It's no secret that what you eat has a direct effect on your overall health, but what about your skin? Your skin is your body's largest organ, and it is absolutely affected by your diet. But maybe not in the way you think.
A slice of pizza won't necessarily cause pimples, and (good news!) you probably don't need to completely cut out chocolate either. In this article we will delve into what research tells us about the relationship between your diet and your skin.
Not that long ago, it was believed that many dermatological conditions had no relation to diet whatsoever. But recent research studies have shown that diet does in fact play a key role in some conditions.
Acne is a good example, as it was thought formerly that dietary intervention had no impact on the condition. Newer research, however, revealed that diet, particularly the Western diet, is correlated to increased skin inflammation and acne.
A typical Western diet is rich in refined carbohydrates, which are high on the glycemic index. Studies found that this type of diet can influence sebum production. Excessive sebum (oil) production is often a catalyst for acne.
Diet can also be linked to systemic disease like psoriasis.
While there isn’t anything we can do about getting older, some studies show that a healthy diet can help your skin look younger.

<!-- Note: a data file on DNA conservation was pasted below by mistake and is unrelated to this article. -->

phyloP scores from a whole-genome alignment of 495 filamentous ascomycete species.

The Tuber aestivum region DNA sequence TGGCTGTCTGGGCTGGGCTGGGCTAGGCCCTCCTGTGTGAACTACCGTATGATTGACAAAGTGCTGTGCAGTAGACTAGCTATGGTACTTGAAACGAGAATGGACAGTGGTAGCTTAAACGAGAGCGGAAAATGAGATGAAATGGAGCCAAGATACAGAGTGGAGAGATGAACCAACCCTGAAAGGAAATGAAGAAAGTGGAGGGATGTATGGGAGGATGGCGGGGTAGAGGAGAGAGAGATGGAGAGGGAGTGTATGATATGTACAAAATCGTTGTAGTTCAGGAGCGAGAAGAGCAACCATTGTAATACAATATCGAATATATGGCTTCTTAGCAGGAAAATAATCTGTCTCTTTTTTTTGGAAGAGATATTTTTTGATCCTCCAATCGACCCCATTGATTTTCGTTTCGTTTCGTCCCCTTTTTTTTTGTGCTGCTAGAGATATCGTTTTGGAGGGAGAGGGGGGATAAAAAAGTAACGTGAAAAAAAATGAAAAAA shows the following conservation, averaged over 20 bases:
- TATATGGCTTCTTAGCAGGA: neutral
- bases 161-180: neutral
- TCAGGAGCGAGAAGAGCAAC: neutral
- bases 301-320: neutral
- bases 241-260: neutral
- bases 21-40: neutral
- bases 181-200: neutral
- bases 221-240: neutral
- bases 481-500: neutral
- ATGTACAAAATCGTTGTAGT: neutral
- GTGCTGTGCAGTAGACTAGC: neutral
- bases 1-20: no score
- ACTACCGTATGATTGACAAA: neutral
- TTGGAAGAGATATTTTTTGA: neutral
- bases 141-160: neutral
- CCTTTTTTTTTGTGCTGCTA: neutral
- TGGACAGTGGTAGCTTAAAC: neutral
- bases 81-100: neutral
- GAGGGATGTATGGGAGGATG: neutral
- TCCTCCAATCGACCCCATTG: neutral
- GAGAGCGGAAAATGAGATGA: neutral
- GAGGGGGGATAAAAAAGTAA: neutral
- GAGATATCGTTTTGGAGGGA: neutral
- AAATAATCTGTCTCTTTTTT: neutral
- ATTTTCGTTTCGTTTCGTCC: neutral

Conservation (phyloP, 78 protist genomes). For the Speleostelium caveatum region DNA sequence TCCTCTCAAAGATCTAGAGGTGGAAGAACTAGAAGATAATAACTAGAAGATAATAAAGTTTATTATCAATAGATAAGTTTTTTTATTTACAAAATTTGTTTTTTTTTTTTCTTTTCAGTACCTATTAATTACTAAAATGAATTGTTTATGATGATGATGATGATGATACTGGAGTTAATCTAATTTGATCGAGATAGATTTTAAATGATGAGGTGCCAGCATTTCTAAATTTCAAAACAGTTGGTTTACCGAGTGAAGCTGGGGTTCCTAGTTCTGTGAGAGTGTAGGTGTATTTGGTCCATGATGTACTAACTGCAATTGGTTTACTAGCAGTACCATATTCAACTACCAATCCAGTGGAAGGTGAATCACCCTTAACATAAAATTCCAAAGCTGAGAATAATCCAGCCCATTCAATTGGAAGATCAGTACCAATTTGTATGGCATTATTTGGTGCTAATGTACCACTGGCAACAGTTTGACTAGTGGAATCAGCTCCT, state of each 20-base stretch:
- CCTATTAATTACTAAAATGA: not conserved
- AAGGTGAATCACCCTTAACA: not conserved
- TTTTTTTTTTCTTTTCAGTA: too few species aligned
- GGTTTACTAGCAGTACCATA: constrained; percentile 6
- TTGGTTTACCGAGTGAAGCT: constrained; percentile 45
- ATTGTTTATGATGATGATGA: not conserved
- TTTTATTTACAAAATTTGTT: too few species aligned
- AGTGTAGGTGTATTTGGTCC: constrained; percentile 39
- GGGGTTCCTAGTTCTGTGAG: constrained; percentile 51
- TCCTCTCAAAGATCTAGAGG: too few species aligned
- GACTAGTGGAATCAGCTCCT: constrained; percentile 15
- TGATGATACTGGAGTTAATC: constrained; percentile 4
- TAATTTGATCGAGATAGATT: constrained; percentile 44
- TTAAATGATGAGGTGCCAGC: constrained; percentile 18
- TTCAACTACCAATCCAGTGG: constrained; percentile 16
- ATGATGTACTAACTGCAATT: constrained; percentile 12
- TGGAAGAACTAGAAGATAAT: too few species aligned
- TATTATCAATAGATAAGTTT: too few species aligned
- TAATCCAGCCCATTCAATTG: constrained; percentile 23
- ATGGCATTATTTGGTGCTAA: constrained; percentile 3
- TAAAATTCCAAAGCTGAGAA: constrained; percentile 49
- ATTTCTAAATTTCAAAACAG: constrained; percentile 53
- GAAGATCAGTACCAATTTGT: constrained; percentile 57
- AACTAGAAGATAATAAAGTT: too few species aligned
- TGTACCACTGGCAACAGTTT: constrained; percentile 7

For example, omega-6 polyunsaturated fatty acids play a key role in the structural integrity of your skin, and help to form a barrier on the skin against free radicals.
Studies have shown that higher dietary intake of essential fatty acids is associated with a more youthful skin appearance, with less skin wrinkling in sun exposed skin.
Research also shows that a diet rich in fruits and vegetables can reduce the risk of skin cancer. Certain nutrients, including vitamins C and E, beta-carotene, and lycopene, are able to protect the skin from damaging UV rays and free radicals.
Cocoa flavonoids found in dark chocolate can also help enhance the skin's hydration and boost the skin’s defense against damage from UV radiation from the sun. Green tea, applied topically and consumed orally, has a similar effect and promotes overall skin health.
So, should you be eating a high-protein, low-carb diet for better skin health? Or a diet low in fat? Or maybe it’s time to go with a carb-lovers diet? Or the Mediterranean diet? What about eating strictly vegetarian? Or should you go vegan? There are endless options, but which diet is best for healthier skin?
Unfortunately, there's no one best diet that will give everyone perfect, glowing skin. Each of our bodies have different needs and sensitivities, so a part of it will always be listening to what feels best for you However, these are a few foods you might consider moderating in order to have healthier skin: